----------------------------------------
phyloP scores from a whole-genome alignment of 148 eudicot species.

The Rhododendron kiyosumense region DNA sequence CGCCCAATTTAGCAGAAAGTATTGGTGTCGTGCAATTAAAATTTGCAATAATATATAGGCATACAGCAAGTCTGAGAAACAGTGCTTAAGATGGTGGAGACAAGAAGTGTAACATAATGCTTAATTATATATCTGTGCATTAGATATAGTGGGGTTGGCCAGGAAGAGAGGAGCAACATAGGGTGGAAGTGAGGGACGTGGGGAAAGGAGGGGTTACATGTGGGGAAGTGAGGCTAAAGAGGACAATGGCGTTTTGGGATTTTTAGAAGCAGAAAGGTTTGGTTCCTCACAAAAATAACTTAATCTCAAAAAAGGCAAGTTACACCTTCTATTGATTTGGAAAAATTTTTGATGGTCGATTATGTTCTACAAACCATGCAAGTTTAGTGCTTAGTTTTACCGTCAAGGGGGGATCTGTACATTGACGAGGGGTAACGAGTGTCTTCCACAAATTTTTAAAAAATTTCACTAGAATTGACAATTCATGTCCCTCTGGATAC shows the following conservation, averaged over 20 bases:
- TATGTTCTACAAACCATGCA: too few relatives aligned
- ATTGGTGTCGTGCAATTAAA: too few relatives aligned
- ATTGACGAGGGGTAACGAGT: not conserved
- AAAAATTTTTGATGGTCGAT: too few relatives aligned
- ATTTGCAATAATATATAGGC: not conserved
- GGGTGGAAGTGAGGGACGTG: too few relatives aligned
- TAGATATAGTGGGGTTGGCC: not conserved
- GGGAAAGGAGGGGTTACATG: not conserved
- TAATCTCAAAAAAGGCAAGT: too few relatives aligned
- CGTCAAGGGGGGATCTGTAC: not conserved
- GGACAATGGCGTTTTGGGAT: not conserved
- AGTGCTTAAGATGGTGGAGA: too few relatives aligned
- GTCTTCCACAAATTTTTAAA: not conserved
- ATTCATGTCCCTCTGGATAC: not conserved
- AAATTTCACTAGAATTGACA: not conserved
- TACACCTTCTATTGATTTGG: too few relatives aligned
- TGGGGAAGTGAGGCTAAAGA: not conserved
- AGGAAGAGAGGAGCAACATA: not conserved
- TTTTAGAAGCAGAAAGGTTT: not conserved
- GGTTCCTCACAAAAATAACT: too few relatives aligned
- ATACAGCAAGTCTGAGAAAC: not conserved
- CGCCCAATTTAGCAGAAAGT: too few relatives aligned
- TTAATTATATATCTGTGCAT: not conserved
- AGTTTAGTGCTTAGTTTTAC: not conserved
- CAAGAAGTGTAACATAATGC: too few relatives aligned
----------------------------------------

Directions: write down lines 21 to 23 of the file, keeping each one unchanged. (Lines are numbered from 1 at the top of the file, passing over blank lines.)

- TTTTAGAAGCAGAAAGGTTT: not conserved
- GGTTCCTCACAAAAATAACT: too few relatives aligned
- ATACAGCAAGTCTGAGAAAC: not conserved